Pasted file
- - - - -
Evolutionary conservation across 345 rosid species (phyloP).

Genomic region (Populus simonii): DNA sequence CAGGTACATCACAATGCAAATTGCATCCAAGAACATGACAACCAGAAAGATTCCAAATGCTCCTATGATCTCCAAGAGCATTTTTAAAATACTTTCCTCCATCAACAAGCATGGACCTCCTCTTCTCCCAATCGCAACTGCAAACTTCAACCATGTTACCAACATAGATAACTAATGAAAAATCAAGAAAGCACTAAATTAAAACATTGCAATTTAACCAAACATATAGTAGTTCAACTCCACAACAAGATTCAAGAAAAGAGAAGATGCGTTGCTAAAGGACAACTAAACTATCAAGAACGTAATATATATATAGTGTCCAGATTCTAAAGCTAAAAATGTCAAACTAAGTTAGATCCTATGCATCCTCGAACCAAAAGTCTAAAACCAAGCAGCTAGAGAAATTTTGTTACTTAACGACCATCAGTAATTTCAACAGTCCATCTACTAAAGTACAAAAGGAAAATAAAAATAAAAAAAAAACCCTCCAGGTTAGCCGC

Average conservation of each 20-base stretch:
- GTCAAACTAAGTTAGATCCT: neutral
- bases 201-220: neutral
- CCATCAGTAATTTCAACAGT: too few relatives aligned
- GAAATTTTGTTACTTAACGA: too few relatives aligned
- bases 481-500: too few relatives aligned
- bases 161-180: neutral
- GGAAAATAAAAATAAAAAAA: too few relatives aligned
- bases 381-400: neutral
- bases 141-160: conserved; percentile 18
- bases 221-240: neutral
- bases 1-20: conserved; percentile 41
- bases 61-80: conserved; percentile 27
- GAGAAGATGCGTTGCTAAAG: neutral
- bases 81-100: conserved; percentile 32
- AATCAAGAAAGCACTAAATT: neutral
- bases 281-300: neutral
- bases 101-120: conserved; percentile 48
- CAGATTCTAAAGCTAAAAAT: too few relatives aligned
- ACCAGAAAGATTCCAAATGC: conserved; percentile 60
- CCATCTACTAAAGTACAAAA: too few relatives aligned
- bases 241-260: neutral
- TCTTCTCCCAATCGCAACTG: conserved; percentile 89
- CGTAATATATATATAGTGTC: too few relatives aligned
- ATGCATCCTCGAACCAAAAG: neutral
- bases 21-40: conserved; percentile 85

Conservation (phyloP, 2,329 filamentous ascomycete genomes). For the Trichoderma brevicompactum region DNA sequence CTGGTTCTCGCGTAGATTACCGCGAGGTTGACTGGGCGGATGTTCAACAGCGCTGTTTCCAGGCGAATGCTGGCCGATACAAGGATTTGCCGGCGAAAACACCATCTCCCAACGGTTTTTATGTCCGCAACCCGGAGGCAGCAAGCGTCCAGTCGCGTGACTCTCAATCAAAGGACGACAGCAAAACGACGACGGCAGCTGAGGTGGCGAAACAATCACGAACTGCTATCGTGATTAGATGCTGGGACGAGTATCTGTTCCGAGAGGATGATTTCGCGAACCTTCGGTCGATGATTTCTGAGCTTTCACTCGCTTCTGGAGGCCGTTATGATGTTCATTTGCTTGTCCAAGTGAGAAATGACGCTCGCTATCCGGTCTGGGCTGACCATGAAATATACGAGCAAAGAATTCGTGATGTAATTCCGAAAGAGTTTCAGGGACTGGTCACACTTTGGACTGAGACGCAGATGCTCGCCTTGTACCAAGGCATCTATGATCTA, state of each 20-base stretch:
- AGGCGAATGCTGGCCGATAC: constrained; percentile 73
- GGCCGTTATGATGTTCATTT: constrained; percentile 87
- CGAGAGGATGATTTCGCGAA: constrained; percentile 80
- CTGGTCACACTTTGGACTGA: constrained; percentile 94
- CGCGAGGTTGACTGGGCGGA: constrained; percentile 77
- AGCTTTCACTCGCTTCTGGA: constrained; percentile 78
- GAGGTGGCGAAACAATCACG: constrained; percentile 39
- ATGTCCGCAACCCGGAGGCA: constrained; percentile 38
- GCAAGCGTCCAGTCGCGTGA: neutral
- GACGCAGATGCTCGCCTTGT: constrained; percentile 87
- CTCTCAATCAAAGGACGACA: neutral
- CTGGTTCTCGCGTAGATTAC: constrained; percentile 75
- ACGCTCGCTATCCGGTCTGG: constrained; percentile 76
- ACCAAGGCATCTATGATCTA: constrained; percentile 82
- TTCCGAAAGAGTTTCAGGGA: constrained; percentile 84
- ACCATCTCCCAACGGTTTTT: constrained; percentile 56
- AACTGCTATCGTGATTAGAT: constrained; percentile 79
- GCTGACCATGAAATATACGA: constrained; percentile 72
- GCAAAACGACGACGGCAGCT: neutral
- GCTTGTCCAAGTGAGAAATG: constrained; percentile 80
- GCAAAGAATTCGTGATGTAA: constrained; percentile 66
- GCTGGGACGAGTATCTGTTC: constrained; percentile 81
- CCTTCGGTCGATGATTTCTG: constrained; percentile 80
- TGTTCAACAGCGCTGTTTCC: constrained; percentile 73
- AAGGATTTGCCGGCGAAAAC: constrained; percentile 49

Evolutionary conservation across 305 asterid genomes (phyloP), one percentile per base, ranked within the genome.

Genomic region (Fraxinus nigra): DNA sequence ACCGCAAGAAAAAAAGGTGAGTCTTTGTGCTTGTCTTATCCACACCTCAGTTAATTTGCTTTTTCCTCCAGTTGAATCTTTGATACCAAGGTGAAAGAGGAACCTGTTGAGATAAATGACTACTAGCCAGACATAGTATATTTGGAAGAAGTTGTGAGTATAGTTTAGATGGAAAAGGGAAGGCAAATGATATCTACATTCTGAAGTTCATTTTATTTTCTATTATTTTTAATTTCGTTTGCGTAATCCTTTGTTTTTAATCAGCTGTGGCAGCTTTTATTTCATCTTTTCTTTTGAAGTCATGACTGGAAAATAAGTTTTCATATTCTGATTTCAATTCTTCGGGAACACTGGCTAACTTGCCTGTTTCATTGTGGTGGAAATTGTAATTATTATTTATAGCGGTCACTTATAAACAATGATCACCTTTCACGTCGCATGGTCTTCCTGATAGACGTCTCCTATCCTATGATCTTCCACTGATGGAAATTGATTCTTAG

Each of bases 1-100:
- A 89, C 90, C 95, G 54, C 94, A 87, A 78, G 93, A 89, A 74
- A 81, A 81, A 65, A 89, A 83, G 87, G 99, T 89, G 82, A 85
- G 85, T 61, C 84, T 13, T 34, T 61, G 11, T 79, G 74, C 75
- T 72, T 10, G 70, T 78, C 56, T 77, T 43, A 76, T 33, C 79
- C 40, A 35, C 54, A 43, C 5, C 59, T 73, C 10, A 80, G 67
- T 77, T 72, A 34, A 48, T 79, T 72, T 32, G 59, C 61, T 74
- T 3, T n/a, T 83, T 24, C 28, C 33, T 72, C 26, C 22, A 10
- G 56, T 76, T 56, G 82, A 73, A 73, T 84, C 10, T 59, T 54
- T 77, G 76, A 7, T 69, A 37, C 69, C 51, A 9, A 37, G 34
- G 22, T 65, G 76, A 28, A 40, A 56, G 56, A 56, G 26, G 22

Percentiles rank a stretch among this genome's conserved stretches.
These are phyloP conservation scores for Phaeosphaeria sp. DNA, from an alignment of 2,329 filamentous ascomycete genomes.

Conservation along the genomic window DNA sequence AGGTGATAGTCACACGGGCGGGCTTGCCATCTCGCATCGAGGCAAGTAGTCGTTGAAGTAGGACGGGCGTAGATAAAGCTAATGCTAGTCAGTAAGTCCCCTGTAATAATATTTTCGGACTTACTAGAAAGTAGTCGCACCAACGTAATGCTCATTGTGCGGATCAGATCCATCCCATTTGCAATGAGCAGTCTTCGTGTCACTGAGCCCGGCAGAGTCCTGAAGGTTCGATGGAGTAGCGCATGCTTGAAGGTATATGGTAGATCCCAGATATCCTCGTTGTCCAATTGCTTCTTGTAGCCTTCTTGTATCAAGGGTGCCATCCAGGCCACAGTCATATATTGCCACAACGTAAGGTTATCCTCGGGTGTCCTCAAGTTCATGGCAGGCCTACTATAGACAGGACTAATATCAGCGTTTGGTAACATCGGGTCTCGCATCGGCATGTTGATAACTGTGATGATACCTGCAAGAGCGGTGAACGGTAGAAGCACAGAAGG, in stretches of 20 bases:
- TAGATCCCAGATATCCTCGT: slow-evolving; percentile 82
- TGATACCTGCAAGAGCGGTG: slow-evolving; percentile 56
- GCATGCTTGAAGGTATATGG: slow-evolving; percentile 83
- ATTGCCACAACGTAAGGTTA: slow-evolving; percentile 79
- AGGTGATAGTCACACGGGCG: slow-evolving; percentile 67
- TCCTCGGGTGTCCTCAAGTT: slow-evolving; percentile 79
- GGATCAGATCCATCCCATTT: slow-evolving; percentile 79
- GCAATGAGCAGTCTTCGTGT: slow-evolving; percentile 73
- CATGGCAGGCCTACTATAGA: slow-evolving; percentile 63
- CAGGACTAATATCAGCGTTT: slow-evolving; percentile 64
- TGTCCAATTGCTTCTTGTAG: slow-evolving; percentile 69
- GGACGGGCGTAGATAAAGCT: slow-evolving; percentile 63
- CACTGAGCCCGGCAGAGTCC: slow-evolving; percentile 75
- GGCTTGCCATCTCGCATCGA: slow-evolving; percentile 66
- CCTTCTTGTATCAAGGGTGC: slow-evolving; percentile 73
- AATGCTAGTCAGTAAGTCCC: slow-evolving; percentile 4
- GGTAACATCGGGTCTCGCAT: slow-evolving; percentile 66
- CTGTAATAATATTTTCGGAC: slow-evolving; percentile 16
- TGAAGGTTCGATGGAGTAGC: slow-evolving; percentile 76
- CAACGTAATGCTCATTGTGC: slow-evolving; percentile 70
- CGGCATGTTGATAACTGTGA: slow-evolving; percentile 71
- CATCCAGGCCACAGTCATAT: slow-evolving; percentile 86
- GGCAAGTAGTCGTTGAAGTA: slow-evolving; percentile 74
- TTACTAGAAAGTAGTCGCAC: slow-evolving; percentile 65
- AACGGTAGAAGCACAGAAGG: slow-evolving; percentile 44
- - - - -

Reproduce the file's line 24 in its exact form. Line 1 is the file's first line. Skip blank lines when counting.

- bases 241-260: neutral